One of the “Secrets” of the top SUPREME SELLERS on Fiverr (those getting Thousands of Gigs… or TENS of Thousands of Gigs Per Year!)…
is a long-time Sales Secret:
“Just Move On”
When you are Selling, anywhere, not just on Fiverr - there will always be SCUMBAG buyers.
It’s unfortunate… but it’s part of Life. Accept it… and Move On.
In the specific case of Fiverr Sellers:
- Flag the Scumbag
How: Report them to Customer Service, including a screenshot of your message exchange with them, as “proof” of your case.
Why: CS MIGHT… delete the Scumbag’s account. BUT…
.most likely, only after they’ve received multiple complaints.
- Take QUICK actions to reduce the damage.
How: An example is Ryan above, who files DCMA requests. BUT…
…only take those actions, that are QUICK.
- Let It Go
As demonstrated by several Sellers posting above, this can “eat away at you”, sour your experience on Fiverr and thus, REDUCE YOUR INCOME.
Don’t let the Scumbag hurt you. Just Move On.
- Say “Next!”.
This is an OLD super-sales trick.
When you encounter a Scumbag, just say to yourself “Next!”. Then move on to the Next Buyer.
If you want to become a SUPREME SELLER (who have a SIX-FIGURE income here on Fiverr!)… you need to have THOUSANDS of gigs per year.
That translates to DOZENS of purchases of your Gigs, PER DAY (assuming a 5-day workweek) - and with NO “slowdowns”!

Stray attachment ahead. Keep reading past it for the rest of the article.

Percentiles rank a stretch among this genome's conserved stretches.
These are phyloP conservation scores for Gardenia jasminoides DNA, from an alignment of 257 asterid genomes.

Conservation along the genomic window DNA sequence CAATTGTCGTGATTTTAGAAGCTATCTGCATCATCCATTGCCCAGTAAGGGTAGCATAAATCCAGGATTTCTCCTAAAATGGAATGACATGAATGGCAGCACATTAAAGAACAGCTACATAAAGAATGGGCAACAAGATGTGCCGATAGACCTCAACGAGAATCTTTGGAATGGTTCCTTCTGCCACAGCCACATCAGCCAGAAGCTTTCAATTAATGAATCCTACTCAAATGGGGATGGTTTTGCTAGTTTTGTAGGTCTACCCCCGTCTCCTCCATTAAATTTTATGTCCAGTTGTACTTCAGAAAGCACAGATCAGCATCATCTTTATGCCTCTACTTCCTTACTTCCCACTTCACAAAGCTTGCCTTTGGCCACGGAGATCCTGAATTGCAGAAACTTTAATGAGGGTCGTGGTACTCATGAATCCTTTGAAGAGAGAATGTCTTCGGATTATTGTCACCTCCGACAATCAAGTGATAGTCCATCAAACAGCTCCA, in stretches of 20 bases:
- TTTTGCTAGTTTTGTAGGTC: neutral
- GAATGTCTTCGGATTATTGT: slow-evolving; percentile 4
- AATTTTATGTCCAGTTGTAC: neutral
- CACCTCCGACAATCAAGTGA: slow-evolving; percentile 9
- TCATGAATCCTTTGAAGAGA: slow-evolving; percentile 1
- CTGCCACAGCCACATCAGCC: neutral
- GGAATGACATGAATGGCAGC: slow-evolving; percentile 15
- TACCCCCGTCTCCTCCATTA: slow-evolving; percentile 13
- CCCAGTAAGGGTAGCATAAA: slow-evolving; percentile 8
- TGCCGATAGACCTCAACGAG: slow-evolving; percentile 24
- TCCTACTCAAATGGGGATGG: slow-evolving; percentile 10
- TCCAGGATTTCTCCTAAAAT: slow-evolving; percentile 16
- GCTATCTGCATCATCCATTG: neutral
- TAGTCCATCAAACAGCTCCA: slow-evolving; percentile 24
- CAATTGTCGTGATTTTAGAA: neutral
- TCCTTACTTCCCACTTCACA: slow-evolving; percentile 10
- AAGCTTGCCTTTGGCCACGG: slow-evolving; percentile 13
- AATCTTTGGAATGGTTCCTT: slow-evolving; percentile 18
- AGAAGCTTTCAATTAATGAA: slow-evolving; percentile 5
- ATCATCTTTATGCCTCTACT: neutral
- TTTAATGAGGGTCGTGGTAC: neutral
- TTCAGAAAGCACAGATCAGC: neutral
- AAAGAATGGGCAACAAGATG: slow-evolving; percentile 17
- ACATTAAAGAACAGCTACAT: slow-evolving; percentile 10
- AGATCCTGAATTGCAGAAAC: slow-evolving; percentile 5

To handle that TOP SUCCESS LEVEL of volume… you need to be able to say “Next!” to the Scumbags.
Good Luck… to the Good Sellers here!
Excellent advise Robert, Just move on (%)
Note to the Seller… 1.Stop Promising the world for $5.00 then become upset when the buyers Expects it of you. 2. Stop buying pre-made Photoshop templates not understanding how to modify them. 3. stop showing so called samples of your work on your gig listing that is not your own just to get customers and then deliver Substandard work and become upset with your feedback as buyers we work just as hard to make our five bucks as you do trying to get it from us
@coloradosista Your blanket statement directed to all sellers is uncalled for. Hundreds of sellers take great pride in their work which is worth far more than $5. If you’ve received substandard work from a seller, and it sounds as if you have, take it up with them directly. This discussion has nothing to do with your gripe.
Reply to @coloradosista:
While working hard for your five bucks your boss would have the right to ask you to redo the work a few times and because your boss has had an issue with employees before he/she would see it fit not to pay you but use your work anyway! Are you saying this would be ok?
Taking something without paying for it is theft, whether it’s a physical item or intellectual property.
I’ve been a freelance writer for a while now. If a client cancels, wants a refund or whatever, I let them know I still own the copyright to the work I did and they can under no circumstances use it. It’s in the contract they sign. And I have gone after people for stealing.
Fiverr is no different.
Reply to @ryangillam: Sadly that’s about all you can do. If you can find out who their web host is you can send them the DCMA request too. The violator risks their entire website being taken down if they don’t comply.